Keep in mind, this is not what engineers do. They think carefully, and take the time needed to be safe. Speed has to be engineered into the design and the robotics.

Haul Road to Hell

You want to go overland? OK. You have a logistics train to get all the materiél to the site. This sounds easy until you mention no roads.

Here's the gotcha with that. If the area is at all civilized and there are no roads between towns 20 miles apart... there'll be a reason for that like a wide river, deep canyon, or truck-eating swamp in the way. Obviously, terrain has everything to do with how you solve this.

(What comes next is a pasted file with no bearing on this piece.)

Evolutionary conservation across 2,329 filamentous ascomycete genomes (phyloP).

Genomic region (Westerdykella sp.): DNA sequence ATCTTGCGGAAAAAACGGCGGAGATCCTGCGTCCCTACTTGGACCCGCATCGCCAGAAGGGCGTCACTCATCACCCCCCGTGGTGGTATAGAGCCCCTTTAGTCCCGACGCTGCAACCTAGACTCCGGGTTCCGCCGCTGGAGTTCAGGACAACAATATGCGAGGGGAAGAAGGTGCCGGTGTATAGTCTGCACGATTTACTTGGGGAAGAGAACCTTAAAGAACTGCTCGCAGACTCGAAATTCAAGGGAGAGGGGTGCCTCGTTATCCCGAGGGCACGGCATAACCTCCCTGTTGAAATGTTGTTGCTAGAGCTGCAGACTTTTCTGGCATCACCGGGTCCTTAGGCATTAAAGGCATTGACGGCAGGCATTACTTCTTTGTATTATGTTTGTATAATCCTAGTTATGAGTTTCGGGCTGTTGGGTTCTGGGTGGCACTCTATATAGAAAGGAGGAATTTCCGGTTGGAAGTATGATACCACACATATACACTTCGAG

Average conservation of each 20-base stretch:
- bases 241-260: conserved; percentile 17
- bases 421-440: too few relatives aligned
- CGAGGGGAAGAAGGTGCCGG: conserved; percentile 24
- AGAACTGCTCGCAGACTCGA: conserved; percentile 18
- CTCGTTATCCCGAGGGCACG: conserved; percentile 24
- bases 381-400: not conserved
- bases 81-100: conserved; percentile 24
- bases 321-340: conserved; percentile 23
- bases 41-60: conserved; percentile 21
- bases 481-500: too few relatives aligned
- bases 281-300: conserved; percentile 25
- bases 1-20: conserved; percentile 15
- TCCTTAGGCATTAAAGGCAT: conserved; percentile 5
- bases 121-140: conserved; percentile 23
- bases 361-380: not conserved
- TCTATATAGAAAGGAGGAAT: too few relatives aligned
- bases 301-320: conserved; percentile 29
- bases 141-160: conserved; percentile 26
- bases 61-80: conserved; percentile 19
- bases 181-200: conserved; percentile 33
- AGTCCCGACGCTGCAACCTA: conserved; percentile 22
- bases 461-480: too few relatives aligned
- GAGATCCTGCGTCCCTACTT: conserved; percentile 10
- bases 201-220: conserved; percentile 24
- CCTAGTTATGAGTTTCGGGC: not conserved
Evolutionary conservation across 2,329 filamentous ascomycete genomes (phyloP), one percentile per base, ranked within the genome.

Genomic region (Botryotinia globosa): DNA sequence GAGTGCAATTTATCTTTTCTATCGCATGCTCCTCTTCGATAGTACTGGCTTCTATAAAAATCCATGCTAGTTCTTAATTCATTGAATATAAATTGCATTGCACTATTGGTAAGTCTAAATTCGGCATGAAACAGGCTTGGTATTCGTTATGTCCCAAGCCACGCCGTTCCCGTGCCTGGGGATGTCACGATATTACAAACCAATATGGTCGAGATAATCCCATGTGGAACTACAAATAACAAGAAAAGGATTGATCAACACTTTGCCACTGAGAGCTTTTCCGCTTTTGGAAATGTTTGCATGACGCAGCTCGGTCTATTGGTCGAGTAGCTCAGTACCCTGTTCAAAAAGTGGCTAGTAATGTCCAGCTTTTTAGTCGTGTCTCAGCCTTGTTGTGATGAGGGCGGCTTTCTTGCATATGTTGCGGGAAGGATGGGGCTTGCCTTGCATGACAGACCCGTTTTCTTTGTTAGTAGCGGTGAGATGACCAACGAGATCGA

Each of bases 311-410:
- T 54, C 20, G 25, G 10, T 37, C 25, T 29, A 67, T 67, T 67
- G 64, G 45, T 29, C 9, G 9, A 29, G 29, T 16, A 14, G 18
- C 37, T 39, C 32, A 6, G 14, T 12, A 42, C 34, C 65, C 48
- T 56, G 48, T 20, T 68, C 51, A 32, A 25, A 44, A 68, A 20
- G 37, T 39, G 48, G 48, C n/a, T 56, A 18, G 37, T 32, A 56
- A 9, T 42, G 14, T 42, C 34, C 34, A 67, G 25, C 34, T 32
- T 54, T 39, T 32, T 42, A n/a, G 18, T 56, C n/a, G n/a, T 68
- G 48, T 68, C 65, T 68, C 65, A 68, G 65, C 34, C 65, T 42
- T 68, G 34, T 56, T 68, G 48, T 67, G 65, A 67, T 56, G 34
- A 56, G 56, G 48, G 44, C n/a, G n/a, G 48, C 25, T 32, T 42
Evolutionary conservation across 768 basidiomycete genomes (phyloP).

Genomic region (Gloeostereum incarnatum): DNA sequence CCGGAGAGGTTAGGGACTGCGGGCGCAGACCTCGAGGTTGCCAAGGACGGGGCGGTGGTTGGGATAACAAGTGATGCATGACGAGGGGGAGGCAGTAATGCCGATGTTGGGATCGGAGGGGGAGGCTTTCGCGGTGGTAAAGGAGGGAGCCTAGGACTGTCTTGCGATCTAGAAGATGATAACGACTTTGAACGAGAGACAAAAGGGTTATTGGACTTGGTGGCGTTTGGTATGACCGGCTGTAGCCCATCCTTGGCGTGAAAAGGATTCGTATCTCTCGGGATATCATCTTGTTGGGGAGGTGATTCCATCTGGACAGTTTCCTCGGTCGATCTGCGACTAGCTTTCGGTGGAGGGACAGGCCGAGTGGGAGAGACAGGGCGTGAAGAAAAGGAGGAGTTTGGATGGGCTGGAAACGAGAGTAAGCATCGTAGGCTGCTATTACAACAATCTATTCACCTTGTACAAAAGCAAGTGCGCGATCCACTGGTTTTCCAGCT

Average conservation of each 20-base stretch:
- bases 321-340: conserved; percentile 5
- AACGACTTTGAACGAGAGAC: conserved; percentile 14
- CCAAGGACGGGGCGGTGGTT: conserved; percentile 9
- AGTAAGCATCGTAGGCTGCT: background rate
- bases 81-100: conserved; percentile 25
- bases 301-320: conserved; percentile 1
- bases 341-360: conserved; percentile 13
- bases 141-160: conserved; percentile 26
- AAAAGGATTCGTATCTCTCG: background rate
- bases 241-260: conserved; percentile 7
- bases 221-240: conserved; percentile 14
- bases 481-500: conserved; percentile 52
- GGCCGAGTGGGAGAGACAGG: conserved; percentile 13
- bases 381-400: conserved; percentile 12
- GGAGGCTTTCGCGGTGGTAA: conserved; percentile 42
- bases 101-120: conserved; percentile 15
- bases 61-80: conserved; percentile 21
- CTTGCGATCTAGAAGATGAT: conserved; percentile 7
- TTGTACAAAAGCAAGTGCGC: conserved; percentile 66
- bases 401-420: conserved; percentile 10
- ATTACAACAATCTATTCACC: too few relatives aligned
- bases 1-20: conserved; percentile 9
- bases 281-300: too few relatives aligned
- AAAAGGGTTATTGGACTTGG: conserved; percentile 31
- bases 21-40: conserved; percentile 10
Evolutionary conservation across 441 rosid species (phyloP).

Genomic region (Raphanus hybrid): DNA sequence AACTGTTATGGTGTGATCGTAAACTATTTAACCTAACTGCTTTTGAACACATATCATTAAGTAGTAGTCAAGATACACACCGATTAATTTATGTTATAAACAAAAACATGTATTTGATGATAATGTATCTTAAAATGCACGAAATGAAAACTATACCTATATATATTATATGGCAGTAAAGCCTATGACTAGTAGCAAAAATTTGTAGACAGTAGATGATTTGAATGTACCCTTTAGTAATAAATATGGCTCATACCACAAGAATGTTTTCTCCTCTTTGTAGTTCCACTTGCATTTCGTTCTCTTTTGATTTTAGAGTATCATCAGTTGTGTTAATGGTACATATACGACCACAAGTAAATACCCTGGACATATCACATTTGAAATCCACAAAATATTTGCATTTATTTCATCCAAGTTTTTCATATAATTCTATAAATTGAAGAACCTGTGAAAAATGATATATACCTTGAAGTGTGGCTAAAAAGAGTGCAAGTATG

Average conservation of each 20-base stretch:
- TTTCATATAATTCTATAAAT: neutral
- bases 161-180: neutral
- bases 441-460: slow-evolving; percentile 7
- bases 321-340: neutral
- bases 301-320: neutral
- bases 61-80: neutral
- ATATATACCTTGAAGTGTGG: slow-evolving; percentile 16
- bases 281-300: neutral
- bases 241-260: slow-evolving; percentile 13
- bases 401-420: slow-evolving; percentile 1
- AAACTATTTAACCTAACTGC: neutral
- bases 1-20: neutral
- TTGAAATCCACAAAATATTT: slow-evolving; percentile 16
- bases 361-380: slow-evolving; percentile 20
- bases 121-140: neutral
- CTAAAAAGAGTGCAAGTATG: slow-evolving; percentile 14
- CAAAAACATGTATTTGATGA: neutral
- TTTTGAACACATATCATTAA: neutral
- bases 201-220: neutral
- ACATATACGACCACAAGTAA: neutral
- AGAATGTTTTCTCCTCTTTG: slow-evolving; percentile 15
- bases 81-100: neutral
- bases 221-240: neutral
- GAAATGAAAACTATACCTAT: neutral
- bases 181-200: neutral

So you get your Seabees out there and build the road. The combat engineering isn't necessarily a problem... but this is all happening inside your 20-mile limit, so does it happen "on the clock"? Combat engineers can move pretty fast, but that really depends on terrain and you could find yourself unable to build the road inside 12 hours let alone the building.

There are two ways this can go sideways. First, you can hit complications building the road, and have the entire project run down the clock because it can't get to the site to start. It might be worth having 2-3 separate Seabee batallions working redundantly on parallel roads, so you can zig-zag if needed. Second, you can have a similar, critical problem on the onsite construction.

All of these delays stack. Like how the Empire Builder is always hours late. A 56-hour train run just faces too many chances for a grade crossing accident, traffic delay etc. French TGV runs are on time because their runs are short.